Saturday, February 15, 2014

I agree with Anne Lamott and Woody Alan about this one thing: the importance of showing up. Once the decision has been made to put all your eggs into the creative basket - be it painting, writing, weaving, or whatever, all the trolls and devils come to the surface. 

Why does this matter? 

It isn't any good anyway. 

You are just making more stuff that nobody will care about. 

The only way past these monsters is to show up anyway. Show up and do the work. Try not too judge it too harshly.  

This has become my process and my practice since selling Woven Art  - my yarn shop. I work hard to set aside judgement, and just show up in my studio every day. And it is working. I am working. Often I do not know what or why. I believe part of my growth as an artist will be to become more at ease with this uncertainty. 

I take refuge in teaching. It is pleasurable, and a measurable achievement to share knowledge. It also requires that I study - to deepen my own knowledge of the field. Another pleasure. 

Pictured here is the second tapestry in my series. I did not know when I began it exactly what it would turn out to look like. I find myself surprised every day. When you look at this, understand that it is woven from the bottom to the top.  Warm tones turned to dark, with a glaring contrast - the final strip of blue really took me by surprise. 

Now I get to start another one next week. No idea what it will be - but I will show up to make it all the same.

Tuesday, February 11, 2014

Tiny Toes

I have been knitting baby socks since last Wednesday, when my grand daughter Teagan decided to come into the world. Her toes are just too precious. I must cover them in cuteness. The yarn is a left over ball of Zauberball Crazy, from my stash. There is quite a bit left - so I am just going to knit  unmatching socks until the yarn is gone. The pattern is called Baby Socks, by Bianca Boonstra, available as a free download on Ravelry. They are fast and fun, and with the crazy yarn, all a little bit different.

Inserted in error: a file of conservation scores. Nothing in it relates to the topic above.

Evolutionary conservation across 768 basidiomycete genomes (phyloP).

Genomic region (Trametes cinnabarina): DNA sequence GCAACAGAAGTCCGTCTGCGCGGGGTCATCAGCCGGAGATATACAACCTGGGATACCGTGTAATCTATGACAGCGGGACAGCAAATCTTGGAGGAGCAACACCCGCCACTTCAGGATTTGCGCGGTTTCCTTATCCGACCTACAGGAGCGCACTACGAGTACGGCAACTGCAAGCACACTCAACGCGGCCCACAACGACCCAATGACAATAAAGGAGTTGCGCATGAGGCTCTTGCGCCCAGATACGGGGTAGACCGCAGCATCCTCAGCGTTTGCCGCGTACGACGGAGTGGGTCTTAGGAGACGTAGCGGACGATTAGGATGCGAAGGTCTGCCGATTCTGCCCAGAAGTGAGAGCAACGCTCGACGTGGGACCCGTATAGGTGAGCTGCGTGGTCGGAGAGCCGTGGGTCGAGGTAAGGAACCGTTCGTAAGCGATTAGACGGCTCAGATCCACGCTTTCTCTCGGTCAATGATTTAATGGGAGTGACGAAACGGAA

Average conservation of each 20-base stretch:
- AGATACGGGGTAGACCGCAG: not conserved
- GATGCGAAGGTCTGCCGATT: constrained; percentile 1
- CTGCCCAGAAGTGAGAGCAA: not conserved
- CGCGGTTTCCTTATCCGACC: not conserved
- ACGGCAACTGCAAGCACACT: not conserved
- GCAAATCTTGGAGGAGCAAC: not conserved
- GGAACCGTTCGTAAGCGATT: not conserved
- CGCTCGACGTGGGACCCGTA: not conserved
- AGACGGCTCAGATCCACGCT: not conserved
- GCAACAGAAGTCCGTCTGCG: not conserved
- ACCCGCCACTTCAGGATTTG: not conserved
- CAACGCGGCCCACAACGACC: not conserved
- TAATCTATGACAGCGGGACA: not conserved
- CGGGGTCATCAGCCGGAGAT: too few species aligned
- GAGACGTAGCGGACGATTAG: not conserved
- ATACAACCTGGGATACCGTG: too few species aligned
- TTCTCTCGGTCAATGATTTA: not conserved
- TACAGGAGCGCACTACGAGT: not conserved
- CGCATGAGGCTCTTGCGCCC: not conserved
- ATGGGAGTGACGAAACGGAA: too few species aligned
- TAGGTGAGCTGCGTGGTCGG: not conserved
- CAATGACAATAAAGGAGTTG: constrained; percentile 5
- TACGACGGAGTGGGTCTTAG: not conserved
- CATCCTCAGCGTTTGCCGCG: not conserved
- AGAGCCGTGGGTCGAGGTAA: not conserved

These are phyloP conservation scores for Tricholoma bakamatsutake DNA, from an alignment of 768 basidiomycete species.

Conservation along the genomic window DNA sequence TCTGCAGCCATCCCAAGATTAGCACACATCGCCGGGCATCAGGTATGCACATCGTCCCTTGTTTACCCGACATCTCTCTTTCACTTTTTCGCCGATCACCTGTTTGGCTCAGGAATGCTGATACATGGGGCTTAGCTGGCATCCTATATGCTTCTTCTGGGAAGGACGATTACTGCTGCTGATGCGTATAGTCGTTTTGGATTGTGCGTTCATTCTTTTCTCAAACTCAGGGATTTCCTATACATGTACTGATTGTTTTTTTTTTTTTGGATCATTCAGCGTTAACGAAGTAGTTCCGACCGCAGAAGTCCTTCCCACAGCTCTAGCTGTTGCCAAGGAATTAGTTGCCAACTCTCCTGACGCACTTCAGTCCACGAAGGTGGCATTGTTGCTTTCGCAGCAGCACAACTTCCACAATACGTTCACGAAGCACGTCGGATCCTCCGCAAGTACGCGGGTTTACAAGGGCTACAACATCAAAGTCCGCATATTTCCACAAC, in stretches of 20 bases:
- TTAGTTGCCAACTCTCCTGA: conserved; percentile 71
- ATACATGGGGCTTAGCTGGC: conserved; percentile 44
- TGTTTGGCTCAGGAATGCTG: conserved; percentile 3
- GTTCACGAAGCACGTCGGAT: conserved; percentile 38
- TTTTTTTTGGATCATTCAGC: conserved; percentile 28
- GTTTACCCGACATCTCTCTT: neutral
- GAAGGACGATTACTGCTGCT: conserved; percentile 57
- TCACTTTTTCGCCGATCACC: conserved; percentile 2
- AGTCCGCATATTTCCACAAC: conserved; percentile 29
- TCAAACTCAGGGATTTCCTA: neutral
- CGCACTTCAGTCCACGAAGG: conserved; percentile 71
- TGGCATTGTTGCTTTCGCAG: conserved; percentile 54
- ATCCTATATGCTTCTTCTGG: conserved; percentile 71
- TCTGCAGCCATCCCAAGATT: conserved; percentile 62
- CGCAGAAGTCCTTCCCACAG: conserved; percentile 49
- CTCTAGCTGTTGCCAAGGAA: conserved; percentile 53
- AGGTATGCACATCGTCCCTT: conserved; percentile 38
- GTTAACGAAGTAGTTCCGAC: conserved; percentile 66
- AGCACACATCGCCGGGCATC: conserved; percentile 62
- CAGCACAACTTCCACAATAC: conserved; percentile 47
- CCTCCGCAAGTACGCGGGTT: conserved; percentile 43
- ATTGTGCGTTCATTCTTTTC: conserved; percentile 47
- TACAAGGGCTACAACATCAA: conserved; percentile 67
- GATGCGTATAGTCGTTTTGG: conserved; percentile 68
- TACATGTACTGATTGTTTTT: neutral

Tapestry progress:

The second in my stream-of-consciousness series is centimeters from being complete. The time frame for this one began around Thanksgiving, which I celebrated on an organic farm in Tucson with my daughter, husband and friends. It was woven through the increasingly cold and snowy winter, the Christmas ice storm, and subsequent power outage. It marked the unexpected passing of my brother-in-law, and will be completed shortly after the recent arrival of our newest family member.  I can see the influence of my life and experiences reflected in the progress of this piece.  I think I should rotate it to the right 90 degrees for hanging. Tilt your head to the left to see what I mean.

I am beginning to think about the next one. Planning ahead is not allowed in this process, but I have been dying brighter colors for the handspun weft. Can't wait to see what happens in my next tapestry.